I can easily get a large number of messages in the system log similar to this:
# dmesg | grep backwards
calcru: runtime went backwards from 5188 usec to 2727 usec for pid 770 (cron)
calcru: runtime went backwards from 2944 usec to 1488 usec for pid 766 (sendmail)
calcru: runtime went backwards from 2497 usec to 1262 usec for pid 766 (sendmail)
It looks this is caused by the wrongly-detected TSC frequency and I made this patch to address this:
use hyper-v time counter (rather than i8254) to calibrate TSC
The i8254 PIT counter emulated by Hyper-V is not reliable.
In probe_tsc_freq() -> DELAY -> init_ops.early_delay() -> i8254_delay(),
getit() can return these values when it is invoked 10 times:
1 pit count0 = 228
2 pit count0 = 131
3 pit count0 = 34
4 pit count0 = 65473 <-- this is a normal wrap-around.
5 pit count0 = 65375
6 pit count0 = 65278
7 pit count0 = 65180
8 pit count0 = 65388 <-- this is bad!
9 pit count0 = 65290
10 pit count0 = 65193
For the 8th time, the 'delta' in i8254_delay() is < 0 while
it shouldn't, so the later "delta += i8254_max_count;" and
"ticks_left -= delta" will cause i8254_delay() to wait shorter than
expected, and finally probe_tsc_freq() get a smaller 'tsc_freq'.
A smaller 'tsc_freq' can cause time inaccuracy in dtrace.
It can also cause warnings like
calcru: runtime went backwards from 50 usec to 25 usec for pid 0 (kernel)
calcru: runtime went backwards from 1471 usec to 743 usec for pid 0 (kernel)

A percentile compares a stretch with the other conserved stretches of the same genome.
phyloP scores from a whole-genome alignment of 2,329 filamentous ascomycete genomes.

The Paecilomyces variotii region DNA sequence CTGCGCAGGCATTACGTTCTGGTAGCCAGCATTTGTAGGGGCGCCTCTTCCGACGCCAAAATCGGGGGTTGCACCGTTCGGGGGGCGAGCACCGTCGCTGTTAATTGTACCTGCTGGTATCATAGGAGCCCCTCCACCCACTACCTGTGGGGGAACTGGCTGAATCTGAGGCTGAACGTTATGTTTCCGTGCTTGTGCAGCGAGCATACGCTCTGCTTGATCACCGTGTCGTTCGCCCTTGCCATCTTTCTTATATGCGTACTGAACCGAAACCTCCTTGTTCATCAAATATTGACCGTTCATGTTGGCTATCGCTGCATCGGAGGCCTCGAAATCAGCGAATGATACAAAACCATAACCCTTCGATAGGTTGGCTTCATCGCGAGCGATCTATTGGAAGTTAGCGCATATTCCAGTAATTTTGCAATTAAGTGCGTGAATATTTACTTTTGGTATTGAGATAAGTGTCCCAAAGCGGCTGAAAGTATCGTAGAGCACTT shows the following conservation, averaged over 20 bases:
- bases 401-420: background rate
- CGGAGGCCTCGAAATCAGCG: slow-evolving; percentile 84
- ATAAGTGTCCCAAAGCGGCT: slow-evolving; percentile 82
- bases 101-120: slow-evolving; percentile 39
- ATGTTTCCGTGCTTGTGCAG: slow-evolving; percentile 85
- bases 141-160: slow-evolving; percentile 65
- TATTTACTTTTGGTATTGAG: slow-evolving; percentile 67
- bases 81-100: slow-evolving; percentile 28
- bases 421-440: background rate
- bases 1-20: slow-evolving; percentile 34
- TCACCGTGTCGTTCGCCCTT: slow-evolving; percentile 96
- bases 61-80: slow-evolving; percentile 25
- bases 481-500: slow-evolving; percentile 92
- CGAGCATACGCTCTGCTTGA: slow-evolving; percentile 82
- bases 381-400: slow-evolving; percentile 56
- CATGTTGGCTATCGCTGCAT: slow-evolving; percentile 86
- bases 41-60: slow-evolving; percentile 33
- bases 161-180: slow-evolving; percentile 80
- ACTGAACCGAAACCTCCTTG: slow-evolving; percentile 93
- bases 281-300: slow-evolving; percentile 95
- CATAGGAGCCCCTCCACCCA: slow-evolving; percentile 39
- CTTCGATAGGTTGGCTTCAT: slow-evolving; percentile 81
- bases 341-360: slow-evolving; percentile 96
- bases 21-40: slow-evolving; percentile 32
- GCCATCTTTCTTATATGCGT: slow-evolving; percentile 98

calcru: runtime went backwards from 40 usec to 20 usec for pid 0 (kernel)
calcru: runtime went backwards from 18 usec to 9 usec for pid 0 (kernel)
calcru: runtime went backwards from 46204978 usec to 23362331 usec for pid 0 (kernel)
We use Hyper-V time counter, which is much more reliable than i8254,
to calibrate TSC.
Fixed in 11-CURRENT by:
The tsc-calibration fix was temporarily taken back last Friday because we found an interesting thing: with some kind of config, Xen can pretend to be Hyper-V by mimicking the hypervisor CPUID signature (this is usually to make Windows VM run better on Xen), but Xen doesn’t support Hyper-V timecounter, so the fix causes an unexpected panic when FreeBSD VM runs on Xen in this case.
We're making another patch to better detect if the underlying hypervisor supports Hyper-V timecounter or not:
The further patches on 11-CURRENT should fix the bug safely now: